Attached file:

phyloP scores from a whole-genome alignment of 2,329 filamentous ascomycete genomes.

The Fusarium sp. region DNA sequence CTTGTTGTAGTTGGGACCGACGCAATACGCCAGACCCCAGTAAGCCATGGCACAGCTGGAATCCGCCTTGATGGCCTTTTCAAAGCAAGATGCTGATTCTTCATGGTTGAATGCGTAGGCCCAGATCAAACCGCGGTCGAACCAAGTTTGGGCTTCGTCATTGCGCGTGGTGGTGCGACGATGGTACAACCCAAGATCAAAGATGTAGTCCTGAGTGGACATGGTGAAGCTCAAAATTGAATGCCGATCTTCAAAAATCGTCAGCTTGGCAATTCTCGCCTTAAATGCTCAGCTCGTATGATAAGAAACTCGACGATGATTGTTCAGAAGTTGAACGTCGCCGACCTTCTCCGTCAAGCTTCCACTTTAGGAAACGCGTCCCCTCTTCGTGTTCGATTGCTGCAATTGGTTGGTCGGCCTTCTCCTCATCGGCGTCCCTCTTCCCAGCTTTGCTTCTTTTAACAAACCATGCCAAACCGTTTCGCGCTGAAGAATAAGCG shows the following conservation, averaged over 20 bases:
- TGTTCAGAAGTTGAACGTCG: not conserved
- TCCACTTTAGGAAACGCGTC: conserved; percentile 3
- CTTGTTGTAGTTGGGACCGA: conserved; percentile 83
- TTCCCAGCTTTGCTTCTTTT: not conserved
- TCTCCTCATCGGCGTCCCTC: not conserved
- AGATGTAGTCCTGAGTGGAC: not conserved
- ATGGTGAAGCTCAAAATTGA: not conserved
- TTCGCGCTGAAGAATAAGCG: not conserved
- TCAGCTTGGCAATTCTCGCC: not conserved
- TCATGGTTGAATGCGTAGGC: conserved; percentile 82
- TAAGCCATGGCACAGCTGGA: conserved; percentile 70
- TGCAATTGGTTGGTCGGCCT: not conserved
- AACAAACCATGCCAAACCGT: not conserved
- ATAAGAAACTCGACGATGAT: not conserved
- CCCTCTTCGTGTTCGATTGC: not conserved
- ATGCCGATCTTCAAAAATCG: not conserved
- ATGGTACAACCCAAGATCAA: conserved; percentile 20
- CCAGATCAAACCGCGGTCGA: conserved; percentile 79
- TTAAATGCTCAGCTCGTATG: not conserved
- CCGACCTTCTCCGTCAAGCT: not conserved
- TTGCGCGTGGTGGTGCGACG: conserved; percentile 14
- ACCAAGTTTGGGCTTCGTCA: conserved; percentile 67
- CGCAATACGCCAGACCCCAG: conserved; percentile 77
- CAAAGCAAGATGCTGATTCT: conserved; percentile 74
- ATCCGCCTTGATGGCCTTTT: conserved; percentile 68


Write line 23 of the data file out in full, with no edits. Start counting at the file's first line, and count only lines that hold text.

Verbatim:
- TTGCGCGTGGTGGTGCGACG: conserved; percentile 14